• The date you moved to Canada, and the name of the country you moved from
  • Is it your first time moving to Canada, or you are a returning resident? 
  • All the information as required above for residents of Canada, for the period starting after you moved to Canada. Please refer to the full checklist. 
  • For the part of the year, you were a non-resident of Canada, provide a summary of income earned outside Canada; nature of income, and amount. (Also provide the same for your spouse). If you have income from sources within Canada (Canadian sourced) when you were a nonresident of Canada, please indicate the same to us. 
  • Did you move from the U.S. to Canada? 
Don’t forget to apply for your benefits by calling the CRA benefits helpline. 

Returning Residents

If you are a returning resident, please provide the same information as listed above for ‘immigrant’ to disclose the part-year information. 

Important note: Returning residents do not have an exemption to file T1134 or T1135 for the first year they move into Canada. Please ensure to inform your tax preparer if you hold foreign assets/properties with a cost more than $100,000.

Emigrants (leavers) from Canada

If you left Canada, you can become a non-resident of Canada either by terminating the residential ties with Canada or by becoming a resident of another treaty country to treaty tie-breaker rules. 

  • Determine your residence status. Are you an emigrant? Please discuss.
  • Date of change of residency 
  • List all of your assets subject to deemed disposition on the date you left Canada along with the Fair Market Value a day before the date of emigration. You must provide it in the form of a spreadsheet. 
  • If you moved out of your principal residence, please refer to this article and let the preparer know
  • All the information as required above for residents of Canada for the resident part of the year. 
  • For part of the year, you were a nonresident, provide the breakup of income outside and inside Canada separately. If any of that information is included on Canadian information slips. 
  • If you have rental income, Sec 216 tax return may be required for the part of the year you were a nonresident. Please provide a split of income into two parts of the year. 
  • If you owned a CCPC at the time of emigration, please refer to this post for more information. (CCPC shares are subject to deemed disposition). 

Foreign Income and Assets

Foreign income and assets can get complex. At this moment we suggest discussing it with your tax preparer. To start with please provide a list of all assets to see if any asset is subject to reporting requirements for any purpose. 

The most common situations that may arise are:

  • Foreign employment income: Provide information returns or some document showing your gross income during the tax year. Provide a foreign tax return showing the final tax amount paid or owed to the foreign country. If there is a fiscal year mismatch between Canada and the foreign country, please show the calculations of the income and foreign taxes carved out. 
  • Foreign business income: If you have an “unincorporated business” and generate income from a foreign country that is also subject to income taxes or withholding taxes in a foreign country, let us know to provide a customized information request. 
  • Investment income: Investment income is subject to foreign taxes or withholding taxes paid to other countries. Please provide a summary worksheet.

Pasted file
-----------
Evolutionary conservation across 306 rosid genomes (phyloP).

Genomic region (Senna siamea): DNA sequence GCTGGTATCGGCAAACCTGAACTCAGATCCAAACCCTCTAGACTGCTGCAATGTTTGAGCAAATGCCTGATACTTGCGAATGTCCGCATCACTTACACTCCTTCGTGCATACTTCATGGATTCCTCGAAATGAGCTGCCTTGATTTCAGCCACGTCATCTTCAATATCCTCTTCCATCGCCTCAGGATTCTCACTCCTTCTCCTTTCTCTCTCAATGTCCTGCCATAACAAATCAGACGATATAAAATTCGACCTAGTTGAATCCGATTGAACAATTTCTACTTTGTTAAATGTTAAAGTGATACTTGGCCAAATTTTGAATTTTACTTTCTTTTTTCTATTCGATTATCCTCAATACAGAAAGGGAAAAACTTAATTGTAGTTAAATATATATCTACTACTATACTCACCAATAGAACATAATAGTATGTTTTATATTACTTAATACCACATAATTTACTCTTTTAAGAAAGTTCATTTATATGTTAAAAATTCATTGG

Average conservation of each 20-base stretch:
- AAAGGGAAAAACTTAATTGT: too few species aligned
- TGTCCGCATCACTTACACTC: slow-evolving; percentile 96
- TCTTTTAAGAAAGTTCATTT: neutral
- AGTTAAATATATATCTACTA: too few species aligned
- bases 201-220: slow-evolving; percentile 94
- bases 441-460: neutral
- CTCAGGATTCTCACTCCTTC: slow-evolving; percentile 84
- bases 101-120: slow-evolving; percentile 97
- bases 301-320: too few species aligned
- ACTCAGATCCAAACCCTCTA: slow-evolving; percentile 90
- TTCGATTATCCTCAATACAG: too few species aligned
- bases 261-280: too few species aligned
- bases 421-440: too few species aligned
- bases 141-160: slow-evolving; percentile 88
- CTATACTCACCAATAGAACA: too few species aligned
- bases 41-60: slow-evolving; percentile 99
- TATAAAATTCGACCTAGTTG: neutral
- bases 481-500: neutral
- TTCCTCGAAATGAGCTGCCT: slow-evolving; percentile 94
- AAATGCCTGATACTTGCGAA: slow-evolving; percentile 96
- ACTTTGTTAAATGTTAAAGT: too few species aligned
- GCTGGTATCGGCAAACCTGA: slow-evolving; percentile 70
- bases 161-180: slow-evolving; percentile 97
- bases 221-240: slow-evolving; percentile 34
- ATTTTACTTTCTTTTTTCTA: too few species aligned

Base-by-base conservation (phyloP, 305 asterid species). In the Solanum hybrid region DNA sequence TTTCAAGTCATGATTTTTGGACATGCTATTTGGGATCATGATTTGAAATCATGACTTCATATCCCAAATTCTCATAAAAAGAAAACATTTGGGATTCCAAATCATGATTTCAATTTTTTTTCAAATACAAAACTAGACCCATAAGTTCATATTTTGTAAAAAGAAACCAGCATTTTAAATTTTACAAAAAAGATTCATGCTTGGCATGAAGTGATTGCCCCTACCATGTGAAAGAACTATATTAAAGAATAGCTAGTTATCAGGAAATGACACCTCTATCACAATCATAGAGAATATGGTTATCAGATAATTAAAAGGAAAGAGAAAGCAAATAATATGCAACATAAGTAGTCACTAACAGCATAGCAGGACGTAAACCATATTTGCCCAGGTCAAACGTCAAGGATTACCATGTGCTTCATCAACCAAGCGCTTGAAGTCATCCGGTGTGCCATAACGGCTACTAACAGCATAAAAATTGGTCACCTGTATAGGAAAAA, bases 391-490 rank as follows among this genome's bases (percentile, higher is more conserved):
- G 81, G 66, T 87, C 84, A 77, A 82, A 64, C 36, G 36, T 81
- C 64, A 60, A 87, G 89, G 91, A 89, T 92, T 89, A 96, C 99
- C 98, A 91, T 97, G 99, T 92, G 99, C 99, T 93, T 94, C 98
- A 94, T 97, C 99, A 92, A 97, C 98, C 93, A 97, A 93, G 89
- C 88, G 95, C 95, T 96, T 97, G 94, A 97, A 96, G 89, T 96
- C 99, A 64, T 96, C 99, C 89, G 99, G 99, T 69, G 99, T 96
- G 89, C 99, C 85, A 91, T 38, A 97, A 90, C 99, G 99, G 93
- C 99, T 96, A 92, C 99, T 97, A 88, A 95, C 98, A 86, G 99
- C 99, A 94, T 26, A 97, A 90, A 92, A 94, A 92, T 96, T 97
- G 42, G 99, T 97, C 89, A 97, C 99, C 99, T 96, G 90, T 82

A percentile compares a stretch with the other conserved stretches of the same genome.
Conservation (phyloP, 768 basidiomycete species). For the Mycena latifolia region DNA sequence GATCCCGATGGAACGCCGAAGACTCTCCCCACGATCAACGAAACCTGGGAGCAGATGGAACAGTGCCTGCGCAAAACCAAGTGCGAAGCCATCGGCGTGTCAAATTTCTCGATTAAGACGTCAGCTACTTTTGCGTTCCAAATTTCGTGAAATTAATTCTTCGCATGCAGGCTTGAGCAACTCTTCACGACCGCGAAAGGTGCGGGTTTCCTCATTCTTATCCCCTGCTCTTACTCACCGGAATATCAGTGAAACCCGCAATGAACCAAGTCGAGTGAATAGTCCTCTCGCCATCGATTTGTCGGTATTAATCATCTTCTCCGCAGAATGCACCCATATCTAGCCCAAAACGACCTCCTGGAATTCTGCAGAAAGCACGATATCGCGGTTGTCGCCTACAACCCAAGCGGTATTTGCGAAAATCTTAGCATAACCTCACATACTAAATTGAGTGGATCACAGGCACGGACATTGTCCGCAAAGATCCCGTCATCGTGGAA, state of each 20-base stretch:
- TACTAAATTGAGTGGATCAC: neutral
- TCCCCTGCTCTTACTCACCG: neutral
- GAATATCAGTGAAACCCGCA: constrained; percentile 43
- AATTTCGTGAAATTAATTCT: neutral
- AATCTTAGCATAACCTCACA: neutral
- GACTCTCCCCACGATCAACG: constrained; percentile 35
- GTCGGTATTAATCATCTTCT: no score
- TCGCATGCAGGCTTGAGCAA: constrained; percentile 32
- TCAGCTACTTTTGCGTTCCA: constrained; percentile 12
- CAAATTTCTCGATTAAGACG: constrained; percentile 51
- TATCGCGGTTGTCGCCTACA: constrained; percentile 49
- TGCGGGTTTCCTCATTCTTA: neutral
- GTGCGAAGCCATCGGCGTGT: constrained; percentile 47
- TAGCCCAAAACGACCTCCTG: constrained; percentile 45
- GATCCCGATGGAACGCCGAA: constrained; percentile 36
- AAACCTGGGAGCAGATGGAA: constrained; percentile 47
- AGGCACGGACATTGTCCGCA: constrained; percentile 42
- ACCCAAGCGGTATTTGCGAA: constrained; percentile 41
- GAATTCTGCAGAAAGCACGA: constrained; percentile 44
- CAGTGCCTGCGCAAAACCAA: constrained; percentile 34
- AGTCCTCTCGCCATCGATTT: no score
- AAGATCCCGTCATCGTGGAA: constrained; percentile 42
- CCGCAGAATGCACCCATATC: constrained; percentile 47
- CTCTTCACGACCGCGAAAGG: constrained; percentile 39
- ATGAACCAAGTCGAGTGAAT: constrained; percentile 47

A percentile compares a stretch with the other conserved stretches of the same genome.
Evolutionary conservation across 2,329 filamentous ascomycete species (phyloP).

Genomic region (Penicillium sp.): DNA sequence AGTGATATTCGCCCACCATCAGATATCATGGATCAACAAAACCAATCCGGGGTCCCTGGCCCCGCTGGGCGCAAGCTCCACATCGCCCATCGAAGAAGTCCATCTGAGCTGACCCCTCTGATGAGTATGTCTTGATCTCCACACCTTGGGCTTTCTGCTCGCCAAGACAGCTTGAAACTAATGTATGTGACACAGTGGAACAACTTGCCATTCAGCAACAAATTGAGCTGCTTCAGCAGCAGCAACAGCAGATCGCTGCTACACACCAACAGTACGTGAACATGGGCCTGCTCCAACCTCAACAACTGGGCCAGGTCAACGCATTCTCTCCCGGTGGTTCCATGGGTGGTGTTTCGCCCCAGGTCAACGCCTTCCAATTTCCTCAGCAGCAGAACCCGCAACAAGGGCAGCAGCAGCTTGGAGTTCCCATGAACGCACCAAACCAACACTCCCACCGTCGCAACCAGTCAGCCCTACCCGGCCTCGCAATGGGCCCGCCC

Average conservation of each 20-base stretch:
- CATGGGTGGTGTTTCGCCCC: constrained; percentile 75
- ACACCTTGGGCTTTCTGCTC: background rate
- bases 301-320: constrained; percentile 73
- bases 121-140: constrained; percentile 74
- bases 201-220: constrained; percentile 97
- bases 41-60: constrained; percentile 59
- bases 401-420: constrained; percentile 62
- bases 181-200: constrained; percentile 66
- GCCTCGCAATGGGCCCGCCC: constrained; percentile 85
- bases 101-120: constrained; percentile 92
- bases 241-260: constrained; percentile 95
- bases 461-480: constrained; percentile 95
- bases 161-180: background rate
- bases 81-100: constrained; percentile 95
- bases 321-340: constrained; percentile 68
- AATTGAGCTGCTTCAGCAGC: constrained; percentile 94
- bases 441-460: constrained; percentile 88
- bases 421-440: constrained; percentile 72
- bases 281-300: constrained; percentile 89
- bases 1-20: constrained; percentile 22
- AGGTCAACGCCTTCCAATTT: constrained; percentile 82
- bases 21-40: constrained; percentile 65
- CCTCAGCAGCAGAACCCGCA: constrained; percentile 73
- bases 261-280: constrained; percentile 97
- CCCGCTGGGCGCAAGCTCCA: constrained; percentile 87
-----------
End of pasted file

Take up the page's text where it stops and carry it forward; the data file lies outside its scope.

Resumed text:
• T1135 reporting requirement: If at any point of time during the tax year, you owned properties outside Canada with a cost of more than $100,000 CA. Not all assets require reporting. Assets such as cash at the bank, investment properties, partnership interests, stocks, mutual funds, brokerage accounts outside Canada, nonresidents owing debts to Canadian residents, and foreign assets held with Canadian registered securities dealers are some of the assets that require reporting. The reporting can be simple for an aggregate value of less than $250,000.
  • T1134 reporting requirements: If you own shares of controlled or non-controlled foreign affiliates, you are required to file T1134. More information on T1134 can be found here
  • Foreign Accrual Property Income (FAPI): If you are generating passive income inside controlled foreign affiliates, you may have FAPI inclusion in your current tax year regardless of whether that income was distributed or not. FAPI issues can get very complex. For high-level information about FAPI, please consult this post. Discuss these matters with your professional tax accountant at Maroof HS. 
  • Hybrid Entities: If you own assets inside, or generate income inside a hybrid entity, there might be additional requirements. Discuss this with us. At this time, we only focus on hybrid entities causing cross-border income tax issues between U.S. and Canada. 

U.S. Employment Income 

If you were a non-resident of the U.S., either due to tie-breaker rules or not meeting the substantial presence test, you are required to report U.S. employment income in Canada.

Please provide below:

  • Copy of W2 issued from the U.S. employer 
  • The U.S. federal, state, and city tax return

Sometimes, taxpayers file their own tax returns in the U.S. file form 1040 instead of 1040 (except for the U.S. Dual-status aliens). 

If your U.S. tax returns are prepared by us, no need to provide the above information, however, indicate this at the time of tax preparation. 

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Fatima Aslam

Fatima Aslam writes exclusively for Maroof HS CPA Professional Corporation and Innovation Hub on common topics related to business.

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Fatima Aslam writes exclusively for Maroof HS CPA Professional Corporation and Innovation Hub on common topics related to business.